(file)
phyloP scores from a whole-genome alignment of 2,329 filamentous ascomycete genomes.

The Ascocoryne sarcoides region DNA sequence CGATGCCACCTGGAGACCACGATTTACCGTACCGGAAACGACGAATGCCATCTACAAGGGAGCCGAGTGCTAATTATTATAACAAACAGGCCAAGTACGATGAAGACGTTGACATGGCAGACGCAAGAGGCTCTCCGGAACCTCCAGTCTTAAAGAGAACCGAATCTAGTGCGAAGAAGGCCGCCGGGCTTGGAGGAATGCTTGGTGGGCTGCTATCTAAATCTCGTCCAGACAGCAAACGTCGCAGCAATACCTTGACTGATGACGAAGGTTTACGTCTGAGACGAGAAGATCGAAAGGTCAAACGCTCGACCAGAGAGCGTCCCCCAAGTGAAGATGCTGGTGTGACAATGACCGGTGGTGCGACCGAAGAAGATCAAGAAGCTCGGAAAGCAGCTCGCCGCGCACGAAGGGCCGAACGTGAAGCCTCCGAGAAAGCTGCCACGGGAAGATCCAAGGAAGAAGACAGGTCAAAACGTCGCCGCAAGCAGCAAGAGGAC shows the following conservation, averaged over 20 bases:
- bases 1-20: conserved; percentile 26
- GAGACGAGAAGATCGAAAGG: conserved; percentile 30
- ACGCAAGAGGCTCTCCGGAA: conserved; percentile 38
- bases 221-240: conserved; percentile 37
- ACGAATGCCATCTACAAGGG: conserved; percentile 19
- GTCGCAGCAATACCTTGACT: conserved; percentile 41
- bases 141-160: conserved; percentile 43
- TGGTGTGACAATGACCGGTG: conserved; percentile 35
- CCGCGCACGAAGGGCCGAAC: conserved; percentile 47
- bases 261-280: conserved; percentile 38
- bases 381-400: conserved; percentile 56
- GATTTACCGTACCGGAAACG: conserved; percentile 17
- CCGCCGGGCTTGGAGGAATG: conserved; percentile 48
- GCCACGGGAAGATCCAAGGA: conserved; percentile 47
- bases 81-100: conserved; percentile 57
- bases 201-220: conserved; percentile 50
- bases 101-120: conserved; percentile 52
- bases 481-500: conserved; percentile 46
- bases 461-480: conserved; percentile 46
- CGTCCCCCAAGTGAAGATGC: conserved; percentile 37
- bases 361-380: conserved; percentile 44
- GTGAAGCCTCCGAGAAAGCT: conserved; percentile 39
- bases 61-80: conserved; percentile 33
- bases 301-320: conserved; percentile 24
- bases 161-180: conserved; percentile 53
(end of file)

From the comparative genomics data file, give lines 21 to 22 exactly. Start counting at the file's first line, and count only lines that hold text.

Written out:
- bases 461-480: conserved; percentile 46
- CGTCCCCCAAGTGAAGATGC: conserved; percentile 37